Parent, Teacher, Author
I found this post by Dr. Rebecca Hains on the sexualization of little girls through policing their clothing thought provoking.
From a psychological perspective, this is a big problem. Through this kind of behavior as adults, we’re teaching little girls that their bodies are sexual objects. And, think out this objectively for a moment, there is absolutely no difference between a girl’s chest and a boy’s at this point. So why could it possibly matter if the little girl wore or didn’t wear a top? Because culturally, we believe a female body is a sexual object for the pleasure of others.
We have got to stop this nonsense. It’s teaching our girls very harmful messages about where there social power comes from, and about what makes them valuable as a human being.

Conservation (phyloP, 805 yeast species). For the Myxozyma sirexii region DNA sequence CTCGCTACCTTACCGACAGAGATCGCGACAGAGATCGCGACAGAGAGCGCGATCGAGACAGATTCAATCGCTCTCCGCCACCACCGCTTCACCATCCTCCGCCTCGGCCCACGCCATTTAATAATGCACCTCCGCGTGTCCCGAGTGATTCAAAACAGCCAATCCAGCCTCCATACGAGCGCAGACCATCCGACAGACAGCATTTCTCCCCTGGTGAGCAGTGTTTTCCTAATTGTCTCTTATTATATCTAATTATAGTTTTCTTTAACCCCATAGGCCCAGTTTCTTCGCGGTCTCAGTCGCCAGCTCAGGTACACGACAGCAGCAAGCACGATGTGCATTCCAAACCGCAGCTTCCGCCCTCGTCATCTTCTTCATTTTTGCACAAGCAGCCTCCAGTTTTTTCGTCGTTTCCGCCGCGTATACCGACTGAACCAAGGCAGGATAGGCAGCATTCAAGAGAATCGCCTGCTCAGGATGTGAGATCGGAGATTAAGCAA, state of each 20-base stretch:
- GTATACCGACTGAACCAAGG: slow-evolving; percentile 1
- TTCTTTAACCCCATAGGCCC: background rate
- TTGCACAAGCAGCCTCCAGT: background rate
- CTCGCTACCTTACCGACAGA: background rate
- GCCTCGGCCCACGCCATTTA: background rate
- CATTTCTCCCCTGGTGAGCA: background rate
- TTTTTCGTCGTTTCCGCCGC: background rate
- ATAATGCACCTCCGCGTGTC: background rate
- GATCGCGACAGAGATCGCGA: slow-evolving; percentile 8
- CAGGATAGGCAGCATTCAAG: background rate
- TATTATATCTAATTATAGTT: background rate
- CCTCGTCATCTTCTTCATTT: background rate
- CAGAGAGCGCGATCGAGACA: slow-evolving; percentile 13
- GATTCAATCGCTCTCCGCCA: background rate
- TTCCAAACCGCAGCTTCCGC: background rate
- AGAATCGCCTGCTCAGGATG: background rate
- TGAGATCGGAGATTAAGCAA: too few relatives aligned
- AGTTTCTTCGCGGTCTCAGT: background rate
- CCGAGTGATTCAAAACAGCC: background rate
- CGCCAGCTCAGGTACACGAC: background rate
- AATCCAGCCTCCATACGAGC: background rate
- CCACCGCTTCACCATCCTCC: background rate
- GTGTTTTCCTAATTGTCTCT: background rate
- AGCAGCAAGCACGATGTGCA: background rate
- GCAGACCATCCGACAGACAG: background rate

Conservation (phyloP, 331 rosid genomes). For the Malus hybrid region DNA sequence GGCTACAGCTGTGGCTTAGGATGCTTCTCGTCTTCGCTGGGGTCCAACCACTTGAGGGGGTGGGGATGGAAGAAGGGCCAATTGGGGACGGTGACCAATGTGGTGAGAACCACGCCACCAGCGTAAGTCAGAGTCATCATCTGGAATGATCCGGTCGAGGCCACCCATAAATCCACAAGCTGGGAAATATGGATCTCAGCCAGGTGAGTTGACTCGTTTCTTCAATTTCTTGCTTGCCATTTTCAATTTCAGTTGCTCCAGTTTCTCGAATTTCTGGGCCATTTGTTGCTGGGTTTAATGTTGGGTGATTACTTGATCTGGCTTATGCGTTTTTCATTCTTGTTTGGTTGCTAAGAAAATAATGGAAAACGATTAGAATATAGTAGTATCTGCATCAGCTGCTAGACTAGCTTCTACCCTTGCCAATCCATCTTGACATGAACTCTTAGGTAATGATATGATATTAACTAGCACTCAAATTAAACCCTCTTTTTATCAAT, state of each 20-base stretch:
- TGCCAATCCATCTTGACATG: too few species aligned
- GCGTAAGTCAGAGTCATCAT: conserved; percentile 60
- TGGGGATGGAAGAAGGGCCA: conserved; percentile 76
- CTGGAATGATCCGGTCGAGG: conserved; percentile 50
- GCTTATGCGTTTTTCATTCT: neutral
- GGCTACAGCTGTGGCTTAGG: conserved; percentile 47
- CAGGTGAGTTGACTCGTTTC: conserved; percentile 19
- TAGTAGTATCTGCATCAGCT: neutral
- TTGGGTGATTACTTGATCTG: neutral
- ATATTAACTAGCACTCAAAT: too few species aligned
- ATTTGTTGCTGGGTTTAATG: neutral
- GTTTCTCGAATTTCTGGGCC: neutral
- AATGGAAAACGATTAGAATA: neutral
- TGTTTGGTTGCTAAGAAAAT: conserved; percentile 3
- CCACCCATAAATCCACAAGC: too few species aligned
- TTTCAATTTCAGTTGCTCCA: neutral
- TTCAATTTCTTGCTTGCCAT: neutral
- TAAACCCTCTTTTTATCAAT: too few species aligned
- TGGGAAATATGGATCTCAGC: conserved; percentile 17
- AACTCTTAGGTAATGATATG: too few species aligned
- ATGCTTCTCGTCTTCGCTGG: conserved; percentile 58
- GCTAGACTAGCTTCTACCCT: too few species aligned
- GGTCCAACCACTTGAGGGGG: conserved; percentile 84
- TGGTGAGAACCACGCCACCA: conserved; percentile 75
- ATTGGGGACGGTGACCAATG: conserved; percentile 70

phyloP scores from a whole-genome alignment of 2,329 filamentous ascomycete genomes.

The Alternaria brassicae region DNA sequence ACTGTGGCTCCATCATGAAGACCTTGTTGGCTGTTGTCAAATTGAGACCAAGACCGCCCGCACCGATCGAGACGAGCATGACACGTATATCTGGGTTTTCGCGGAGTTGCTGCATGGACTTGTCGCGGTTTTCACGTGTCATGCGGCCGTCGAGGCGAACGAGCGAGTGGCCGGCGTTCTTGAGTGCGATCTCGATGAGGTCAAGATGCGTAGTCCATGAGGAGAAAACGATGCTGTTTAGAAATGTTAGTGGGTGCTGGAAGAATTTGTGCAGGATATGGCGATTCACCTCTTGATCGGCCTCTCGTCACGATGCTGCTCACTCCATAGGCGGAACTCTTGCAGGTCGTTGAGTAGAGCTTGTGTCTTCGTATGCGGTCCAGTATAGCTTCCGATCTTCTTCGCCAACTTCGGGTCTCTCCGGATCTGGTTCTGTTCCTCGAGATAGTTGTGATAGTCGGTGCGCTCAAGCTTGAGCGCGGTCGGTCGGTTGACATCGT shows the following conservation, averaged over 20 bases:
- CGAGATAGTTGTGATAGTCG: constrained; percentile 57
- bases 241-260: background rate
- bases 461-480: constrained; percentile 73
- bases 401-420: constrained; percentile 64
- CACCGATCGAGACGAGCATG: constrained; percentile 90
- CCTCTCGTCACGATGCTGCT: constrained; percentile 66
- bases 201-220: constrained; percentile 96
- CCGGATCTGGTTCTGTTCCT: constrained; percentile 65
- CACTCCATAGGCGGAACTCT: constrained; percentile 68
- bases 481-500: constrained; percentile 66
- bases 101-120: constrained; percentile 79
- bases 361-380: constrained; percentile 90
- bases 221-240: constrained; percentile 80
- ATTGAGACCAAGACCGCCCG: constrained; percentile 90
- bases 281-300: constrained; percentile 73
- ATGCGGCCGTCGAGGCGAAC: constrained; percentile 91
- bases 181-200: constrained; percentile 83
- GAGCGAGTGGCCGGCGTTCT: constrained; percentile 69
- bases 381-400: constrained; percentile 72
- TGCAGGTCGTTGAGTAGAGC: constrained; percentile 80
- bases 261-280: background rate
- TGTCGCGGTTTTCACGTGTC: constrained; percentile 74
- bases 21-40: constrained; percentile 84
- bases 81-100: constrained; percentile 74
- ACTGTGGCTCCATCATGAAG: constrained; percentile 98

Angela writes that while visiting her local YMCA yesterday on one of the hottest days of the year, staff in the pool area informed her that her one-year-old daughter needed to wear a swim top. “It was fine for the baby boys not to wear a top,” Angela notes incredulously. “So as long as it’s a blue swim suit, then it’s okay?”
In my opinion, such a policy is problematic. First of all, it sexualizes infant girls. At such an early age, the only physiological way to tell a boy from a girl is from their genitalia. Their chests are undeveloped. Why would any reasonable adult think baby girls’ chests need to be covered?
Secondly, such a policy can only be enforced by relying upon stereotypical expectations regarding a child’s attire. As the campaign Let Clothes Be Clothes continuously reminds us, there is no such thing as “boys’ clothes” or “girls’ clothes”—just clothing…
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